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I need to run a simple script after the modules and programs have been installed. I'm having a little trouble finding straight-forward documentation on how to do this. It looks like I need to inherit from distutils.command.install, override some methods and add this object to the setup script. The specifics are a bit hazy though and it seems like a lot of effort for such a simple hook. Does anyone know an easy way to do this?

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4 Answers 4

up vote 19 down vote accepted

I dug through distutils source for a day to learn enough about it to make a bunch of custom commands. It's not pretty, but it does work.

import distutils.core
from distutils.command.install import install
...
class my_install(install):
    def run(self):
        install.run(self)
        # Custom stuff here
        # distutils.command.install actually has some nice helper methods
        # and interfaces. I strongly suggest reading the docstrings.
...
distutils.core.setup(..., cmdclass=dict(install=my_install), ...)
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Thanks, Joe. I already found out and posted a similar answer. You were earlier though, so enjoy the green :) –  blokkie Aug 24 '09 at 9:38

OK, I figured it out. The idea is basically to extend one of the distutils commands and overwrite the run method. To tell distutils to use the new class you can use the cmdclass variable.

from distutils.core import setup
from distutils.command.install_data import install_data

class post_install(install_data):
    def run(self):
        # Call parent 
        install_data.run(self)
        # Execute commands
        print "Running"

setup(name="example",
      cmdclass={"install_data": post_install},
      ...
      )

Hope this will help someone else.

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been looking around on how to add custom commands for ages and nothing that I found would work, till I found this post of yours! thanks! –  dm76 Jan 18 '13 at 12:08

I couldn't make Joe Wreschnigs answer work and tweaked his answer analogous to the extending distutils documentation. I came up with this code which works fine on my machine.

from distutils import core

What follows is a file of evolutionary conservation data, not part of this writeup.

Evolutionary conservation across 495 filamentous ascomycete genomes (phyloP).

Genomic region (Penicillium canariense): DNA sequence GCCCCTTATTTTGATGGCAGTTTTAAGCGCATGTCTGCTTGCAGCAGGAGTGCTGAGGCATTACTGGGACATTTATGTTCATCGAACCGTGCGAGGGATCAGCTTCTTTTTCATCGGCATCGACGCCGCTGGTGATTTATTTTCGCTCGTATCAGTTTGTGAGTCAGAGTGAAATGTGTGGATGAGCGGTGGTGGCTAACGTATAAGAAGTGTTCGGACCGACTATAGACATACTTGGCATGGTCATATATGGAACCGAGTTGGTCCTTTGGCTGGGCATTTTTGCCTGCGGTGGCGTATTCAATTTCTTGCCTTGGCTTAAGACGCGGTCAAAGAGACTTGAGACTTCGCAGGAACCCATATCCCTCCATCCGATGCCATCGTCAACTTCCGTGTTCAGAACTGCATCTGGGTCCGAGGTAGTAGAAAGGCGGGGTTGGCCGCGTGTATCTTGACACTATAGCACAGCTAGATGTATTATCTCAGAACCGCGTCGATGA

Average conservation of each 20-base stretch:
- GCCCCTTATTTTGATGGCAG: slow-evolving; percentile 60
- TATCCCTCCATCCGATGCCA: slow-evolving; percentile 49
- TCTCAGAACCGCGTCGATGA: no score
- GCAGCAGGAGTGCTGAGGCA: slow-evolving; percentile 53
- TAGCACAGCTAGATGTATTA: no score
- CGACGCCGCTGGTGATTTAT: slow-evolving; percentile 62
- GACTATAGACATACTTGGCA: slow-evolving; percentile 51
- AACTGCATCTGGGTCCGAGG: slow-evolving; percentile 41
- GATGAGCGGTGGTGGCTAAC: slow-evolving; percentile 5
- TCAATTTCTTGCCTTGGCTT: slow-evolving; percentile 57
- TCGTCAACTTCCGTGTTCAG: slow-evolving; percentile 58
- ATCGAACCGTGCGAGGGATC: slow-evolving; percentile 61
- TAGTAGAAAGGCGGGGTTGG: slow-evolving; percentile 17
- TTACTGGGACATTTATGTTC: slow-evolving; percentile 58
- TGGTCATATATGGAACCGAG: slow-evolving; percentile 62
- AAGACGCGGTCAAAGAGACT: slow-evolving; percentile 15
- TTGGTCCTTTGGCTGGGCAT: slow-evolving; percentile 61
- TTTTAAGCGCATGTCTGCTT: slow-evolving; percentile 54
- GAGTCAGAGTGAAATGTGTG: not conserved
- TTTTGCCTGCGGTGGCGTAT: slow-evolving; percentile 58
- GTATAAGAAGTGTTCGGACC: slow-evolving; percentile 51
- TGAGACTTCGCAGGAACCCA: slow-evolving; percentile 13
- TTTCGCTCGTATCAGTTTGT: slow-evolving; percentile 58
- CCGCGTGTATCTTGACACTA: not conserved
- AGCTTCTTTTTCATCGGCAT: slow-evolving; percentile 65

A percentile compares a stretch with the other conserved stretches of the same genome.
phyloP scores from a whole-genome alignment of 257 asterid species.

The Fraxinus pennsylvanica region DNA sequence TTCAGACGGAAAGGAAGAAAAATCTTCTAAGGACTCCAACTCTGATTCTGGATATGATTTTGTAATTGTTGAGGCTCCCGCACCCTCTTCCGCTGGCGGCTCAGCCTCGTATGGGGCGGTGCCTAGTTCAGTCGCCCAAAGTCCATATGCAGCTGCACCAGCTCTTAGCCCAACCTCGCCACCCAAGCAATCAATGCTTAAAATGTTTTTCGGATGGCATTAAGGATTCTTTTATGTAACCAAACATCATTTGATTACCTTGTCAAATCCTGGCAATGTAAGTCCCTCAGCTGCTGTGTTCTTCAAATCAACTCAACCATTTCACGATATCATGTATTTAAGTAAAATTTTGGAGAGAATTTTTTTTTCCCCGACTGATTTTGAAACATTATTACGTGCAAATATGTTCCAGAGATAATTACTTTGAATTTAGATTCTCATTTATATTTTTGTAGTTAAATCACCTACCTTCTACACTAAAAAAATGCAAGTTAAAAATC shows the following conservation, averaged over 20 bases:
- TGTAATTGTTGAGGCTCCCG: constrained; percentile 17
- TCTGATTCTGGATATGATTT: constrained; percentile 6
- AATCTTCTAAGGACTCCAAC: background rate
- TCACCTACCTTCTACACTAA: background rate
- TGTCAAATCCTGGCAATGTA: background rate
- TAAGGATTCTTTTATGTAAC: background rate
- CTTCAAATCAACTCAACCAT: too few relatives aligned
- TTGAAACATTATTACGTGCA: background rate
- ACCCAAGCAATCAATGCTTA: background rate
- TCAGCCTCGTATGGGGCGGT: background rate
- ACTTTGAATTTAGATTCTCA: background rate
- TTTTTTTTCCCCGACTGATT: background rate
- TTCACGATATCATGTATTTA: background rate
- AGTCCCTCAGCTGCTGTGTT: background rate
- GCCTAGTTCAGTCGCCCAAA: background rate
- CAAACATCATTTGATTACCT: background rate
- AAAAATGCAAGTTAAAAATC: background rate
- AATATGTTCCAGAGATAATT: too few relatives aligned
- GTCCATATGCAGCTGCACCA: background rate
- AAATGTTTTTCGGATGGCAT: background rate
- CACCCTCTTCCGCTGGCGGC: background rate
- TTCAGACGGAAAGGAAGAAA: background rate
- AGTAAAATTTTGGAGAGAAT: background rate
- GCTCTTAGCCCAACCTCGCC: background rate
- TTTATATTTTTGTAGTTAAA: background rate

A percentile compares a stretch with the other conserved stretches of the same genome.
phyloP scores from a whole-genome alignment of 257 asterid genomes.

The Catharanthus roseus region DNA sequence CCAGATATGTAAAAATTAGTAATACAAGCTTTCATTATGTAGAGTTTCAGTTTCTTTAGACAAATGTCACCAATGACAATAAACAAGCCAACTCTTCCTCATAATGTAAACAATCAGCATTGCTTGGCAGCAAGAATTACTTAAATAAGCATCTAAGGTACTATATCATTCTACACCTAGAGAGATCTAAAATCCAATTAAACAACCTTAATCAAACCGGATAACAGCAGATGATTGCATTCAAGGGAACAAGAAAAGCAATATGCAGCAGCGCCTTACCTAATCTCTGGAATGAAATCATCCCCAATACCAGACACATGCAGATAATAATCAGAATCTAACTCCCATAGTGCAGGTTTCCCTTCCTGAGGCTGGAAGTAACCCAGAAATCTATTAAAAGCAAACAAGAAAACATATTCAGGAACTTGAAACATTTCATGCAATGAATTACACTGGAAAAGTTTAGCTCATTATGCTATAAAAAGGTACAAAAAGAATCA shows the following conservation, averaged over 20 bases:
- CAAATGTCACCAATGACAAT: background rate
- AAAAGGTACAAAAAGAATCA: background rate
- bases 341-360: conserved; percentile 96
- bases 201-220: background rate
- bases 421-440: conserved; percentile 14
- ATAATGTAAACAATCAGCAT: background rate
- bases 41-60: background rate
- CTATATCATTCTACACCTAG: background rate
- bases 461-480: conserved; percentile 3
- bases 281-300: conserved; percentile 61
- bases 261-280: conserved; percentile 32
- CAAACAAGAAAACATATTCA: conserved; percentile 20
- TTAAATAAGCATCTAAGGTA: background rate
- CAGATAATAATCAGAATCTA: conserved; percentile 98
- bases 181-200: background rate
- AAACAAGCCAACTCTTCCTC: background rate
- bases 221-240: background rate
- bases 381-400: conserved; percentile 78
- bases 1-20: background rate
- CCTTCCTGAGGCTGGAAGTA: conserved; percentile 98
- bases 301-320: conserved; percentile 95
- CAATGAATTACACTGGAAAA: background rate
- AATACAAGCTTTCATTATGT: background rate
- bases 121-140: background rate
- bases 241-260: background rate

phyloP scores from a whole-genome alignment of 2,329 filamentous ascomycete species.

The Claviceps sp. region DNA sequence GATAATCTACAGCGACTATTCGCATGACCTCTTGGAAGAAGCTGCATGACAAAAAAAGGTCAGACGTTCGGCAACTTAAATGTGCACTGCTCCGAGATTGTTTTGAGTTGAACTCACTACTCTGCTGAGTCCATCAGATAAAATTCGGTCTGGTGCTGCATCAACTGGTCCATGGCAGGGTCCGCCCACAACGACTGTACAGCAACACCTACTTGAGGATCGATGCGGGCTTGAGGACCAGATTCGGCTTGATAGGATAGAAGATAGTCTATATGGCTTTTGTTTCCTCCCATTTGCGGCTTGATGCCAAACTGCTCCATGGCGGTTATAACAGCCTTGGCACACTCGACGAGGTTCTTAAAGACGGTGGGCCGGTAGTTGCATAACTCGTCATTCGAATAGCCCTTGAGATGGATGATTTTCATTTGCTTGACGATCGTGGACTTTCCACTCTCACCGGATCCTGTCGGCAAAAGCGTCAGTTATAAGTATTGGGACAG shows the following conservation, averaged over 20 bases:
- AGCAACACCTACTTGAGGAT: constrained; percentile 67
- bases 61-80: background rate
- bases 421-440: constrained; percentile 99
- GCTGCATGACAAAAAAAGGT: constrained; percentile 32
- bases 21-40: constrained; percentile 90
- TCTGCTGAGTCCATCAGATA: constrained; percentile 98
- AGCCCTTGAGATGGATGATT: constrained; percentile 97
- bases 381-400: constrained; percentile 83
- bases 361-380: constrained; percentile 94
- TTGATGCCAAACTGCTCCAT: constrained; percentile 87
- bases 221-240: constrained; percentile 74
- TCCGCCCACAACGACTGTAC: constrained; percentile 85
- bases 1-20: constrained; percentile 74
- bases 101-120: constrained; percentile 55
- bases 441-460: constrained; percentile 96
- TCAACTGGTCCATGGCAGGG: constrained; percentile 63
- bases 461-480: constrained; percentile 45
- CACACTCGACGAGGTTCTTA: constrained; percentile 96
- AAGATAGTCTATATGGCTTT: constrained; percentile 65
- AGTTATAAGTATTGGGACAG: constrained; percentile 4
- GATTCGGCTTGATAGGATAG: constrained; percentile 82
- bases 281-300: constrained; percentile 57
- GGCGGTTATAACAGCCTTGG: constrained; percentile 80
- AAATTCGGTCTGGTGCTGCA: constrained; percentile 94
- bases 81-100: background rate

from distutils.command.install import install
...
class my_install(install):
    def run(self):
        install.run(self)
        # Custom stuff here
        # distutils.command.install actually has some nice helper methods
        # and interfaces. I strongly suggest reading the docstrings.
...
distutils.core.setup(..., cmdclass={'install': my_install})

Note: I didn't edit the answer of Joe since I am uncertain why his answer wasn't working on my machine.

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1  
Joe Wreschnig's answer didn't work because distutils.command.install is the install module, the class he intended to extend was distutils.command.install.install. –  cpburnz Dec 28 '12 at 17:28
3  
@cpburnz I fixed the other answer since it's most likely what people will try first. –  kynan Jul 23 '13 at 11:21

I got an error when I tried the accepted answer here (might be because I'm using Python 2.6 in this particular case, not sure). This occurred for both 'setup.py install' and 'pip install':

sudo python setup.py install

fails with error: error in setup.cfg: command 'my_install' has no such option 'single_version_externally_managed'

AND

sudo pip install . -U

fails more verbosely but also with error: option --single-version-externally-managed not recognized

Variation on the accepted answer

Replacing the imports from distutils with setuptools solved the problem for me:

from setuptools import setup
from setuptools.command.install import install
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